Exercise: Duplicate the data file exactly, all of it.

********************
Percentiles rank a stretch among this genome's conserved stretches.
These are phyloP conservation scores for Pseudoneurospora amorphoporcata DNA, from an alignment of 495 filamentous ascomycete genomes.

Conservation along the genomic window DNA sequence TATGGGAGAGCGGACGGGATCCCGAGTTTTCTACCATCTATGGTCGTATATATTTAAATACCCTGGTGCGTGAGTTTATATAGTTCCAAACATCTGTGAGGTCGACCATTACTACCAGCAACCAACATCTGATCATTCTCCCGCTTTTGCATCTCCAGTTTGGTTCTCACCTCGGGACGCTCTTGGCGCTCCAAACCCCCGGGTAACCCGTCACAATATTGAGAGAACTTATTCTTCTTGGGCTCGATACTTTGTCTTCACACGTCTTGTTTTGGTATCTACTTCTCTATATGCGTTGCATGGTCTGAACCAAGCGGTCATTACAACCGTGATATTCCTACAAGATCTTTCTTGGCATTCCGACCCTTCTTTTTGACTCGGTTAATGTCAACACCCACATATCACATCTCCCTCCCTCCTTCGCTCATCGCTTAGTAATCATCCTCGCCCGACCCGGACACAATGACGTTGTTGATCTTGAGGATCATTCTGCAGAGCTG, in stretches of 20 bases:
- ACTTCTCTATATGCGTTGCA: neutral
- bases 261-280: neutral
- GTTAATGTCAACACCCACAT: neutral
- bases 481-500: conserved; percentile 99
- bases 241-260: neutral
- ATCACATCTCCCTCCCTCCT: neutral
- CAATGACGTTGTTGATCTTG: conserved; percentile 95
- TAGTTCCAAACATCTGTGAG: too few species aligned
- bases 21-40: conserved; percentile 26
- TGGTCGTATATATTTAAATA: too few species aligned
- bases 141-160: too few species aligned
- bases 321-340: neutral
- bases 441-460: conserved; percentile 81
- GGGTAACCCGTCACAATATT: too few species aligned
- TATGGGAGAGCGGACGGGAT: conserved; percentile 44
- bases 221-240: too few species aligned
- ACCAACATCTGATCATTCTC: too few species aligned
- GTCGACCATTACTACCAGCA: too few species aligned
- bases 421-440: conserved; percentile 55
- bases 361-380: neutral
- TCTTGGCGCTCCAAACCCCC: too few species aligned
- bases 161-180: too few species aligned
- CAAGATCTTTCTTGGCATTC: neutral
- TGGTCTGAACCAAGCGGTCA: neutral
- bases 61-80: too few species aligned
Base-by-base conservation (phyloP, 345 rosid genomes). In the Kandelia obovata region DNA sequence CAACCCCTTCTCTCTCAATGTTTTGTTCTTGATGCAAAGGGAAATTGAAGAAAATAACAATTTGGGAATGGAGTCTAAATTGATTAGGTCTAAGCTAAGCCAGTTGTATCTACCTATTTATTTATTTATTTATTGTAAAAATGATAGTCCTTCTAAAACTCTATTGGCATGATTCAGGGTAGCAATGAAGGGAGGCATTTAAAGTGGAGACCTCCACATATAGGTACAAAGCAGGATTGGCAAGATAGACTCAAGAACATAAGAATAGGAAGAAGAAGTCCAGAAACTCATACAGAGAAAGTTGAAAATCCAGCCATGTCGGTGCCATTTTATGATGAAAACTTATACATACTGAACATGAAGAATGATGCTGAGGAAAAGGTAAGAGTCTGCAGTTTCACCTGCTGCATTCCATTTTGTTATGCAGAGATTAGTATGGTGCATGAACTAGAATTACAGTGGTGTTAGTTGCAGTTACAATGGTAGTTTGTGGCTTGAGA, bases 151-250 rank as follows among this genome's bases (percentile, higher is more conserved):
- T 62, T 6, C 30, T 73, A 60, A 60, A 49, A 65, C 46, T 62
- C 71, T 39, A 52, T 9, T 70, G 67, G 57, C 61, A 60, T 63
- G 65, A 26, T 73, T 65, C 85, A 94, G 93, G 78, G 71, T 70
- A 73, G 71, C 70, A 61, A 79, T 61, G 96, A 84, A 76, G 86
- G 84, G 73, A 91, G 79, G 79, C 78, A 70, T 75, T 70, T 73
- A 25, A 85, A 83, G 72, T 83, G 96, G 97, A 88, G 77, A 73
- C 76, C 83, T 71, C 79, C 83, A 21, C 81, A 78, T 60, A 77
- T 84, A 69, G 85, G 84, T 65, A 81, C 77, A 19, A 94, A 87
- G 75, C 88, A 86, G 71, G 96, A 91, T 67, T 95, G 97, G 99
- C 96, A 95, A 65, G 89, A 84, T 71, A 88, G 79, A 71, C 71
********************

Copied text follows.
Percentiles rank a stretch among this genome's conserved stretches.
These are phyloP conservation scores for Pseudoneurospora amorphoporcata DNA, from an alignment of 495 filamentous ascomycete genomes.

Conservation along the genomic window DNA sequence TATGGGAGAGCGGACGGGATCCCGAGTTTTCTACCATCTATGGTCGTATATATTTAAATACCCTGGTGCGTGAGTTTATATAGTTCCAAACATCTGTGAGGTCGACCATTACTACCAGCAACCAACATCTGATCATTCTCCCGCTTTTGCATCTCCAGTTTGGTTCTCACCTCGGGACGCTCTTGGCGCTCCAAACCCCCGGGTAACCCGTCACAATATTGAGAGAACTTATTCTTCTTGGGCTCGATACTTTGTCTTCACACGTCTTGTTTTGGTATCTACTTCTCTATATGCGTTGCATGGTCTGAACCAAGCGGTCATTACAACCGTGATATTCCTACAAGATCTTTCTTGGCATTCCGACCCTTCTTTTTGACTCGGTTAATGTCAACACCCACATATCACATCTCCCTCCCTCCTTCGCTCATCGCTTAGTAATCATCCTCGCCCGACCCGGACACAATGACGTTGTTGATCTTGAGGATCATTCTGCAGAGCTG, in stretches of 20 bases:
- ACTTCTCTATATGCGTTGCA: neutral
- bases 261-280: neutral
- GTTAATGTCAACACCCACAT: neutral
- bases 481-500: conserved; percentile 99
- bases 241-260: neutral
- ATCACATCTCCCTCCCTCCT: neutral
- CAATGACGTTGTTGATCTTG: conserved; percentile 95
- TAGTTCCAAACATCTGTGAG: too few species aligned
- bases 21-40: conserved; percentile 26
- TGGTCGTATATATTTAAATA: too few species aligned
- bases 141-160: too few species aligned
- bases 321-340: neutral
- bases 441-460: conserved; percentile 81
- GGGTAACCCGTCACAATATT: too few species aligned
- TATGGGAGAGCGGACGGGAT: conserved; percentile 44
- bases 221-240: too few species aligned
- ACCAACATCTGATCATTCTC: too few species aligned
- GTCGACCATTACTACCAGCA: too few species aligned
- bases 421-440: conserved; percentile 55
- bases 361-380: neutral
- TCTTGGCGCTCCAAACCCCC: too few species aligned
- bases 161-180: too few species aligned
- CAAGATCTTTCTTGGCATTC: neutral
- TGGTCTGAACCAAGCGGTCA: neutral
- bases 61-80: too few species aligned
Base-by-base conservation (phyloP, 345 rosid genomes). In the Kandelia obovata region DNA sequence CAACCCCTTCTCTCTCAATGTTTTGTTCTTGATGCAAAGGGAAATTGAAGAAAATAACAATTTGGGAATGGAGTCTAAATTGATTAGGTCTAAGCTAAGCCAGTTGTATCTACCTATTTATTTATTTATTTATTGTAAAAATGATAGTCCTTCTAAAACTCTATTGGCATGATTCAGGGTAGCAATGAAGGGAGGCATTTAAAGTGGAGACCTCCACATATAGGTACAAAGCAGGATTGGCAAGATAGACTCAAGAACATAAGAATAGGAAGAAGAAGTCCAGAAACTCATACAGAGAAAGTTGAAAATCCAGCCATGTCGGTGCCATTTTATGATGAAAACTTATACATACTGAACATGAAGAATGATGCTGAGGAAAAGGTAAGAGTCTGCAGTTTCACCTGCTGCATTCCATTTTGTTATGCAGAGATTAGTATGGTGCATGAACTAGAATTACAGTGGTGTTAGTTGCAGTTACAATGGTAGTTTGTGGCTTGAGA, bases 151-250 rank as follows among this genome's bases (percentile, higher is more conserved):
- T 62, T 6, C 30, T 73, A 60, A 60, A 49, A 65, C 46, T 62
- C 71, T 39, A 52, T 9, T 70, G 67, G 57, C 61, A 60, T 63
- G 65, A 26, T 73, T 65, C 85, A 94, G 93, G 78, G 71, T 70
- A 73, G 71, C 70, A 61, A 79, T 61, G 96, A 84, A 76, G 86
- G 84, G 73, A 91, G 79, G 79, C 78, A 70, T 75, T 70, T 73
- A 25, A 85, A 83, G 72, T 83, G 96, G 97, A 88, G 77, A 73
- C 76, C 83, T 71, C 79, C 83, A 21, C 81, A 78, T 60, A 77
- T 84, A 69, G 85, G 84, T 65, A 81, C 77, A 19, A 94, A 87
- G 75, C 88, A 86, G 71, G 96, A 91, T 67, T 95, G 97, G 99
- C 96, A 95, A 65, G 89, A 84, T 71, A 88, G 79, A 71, C 71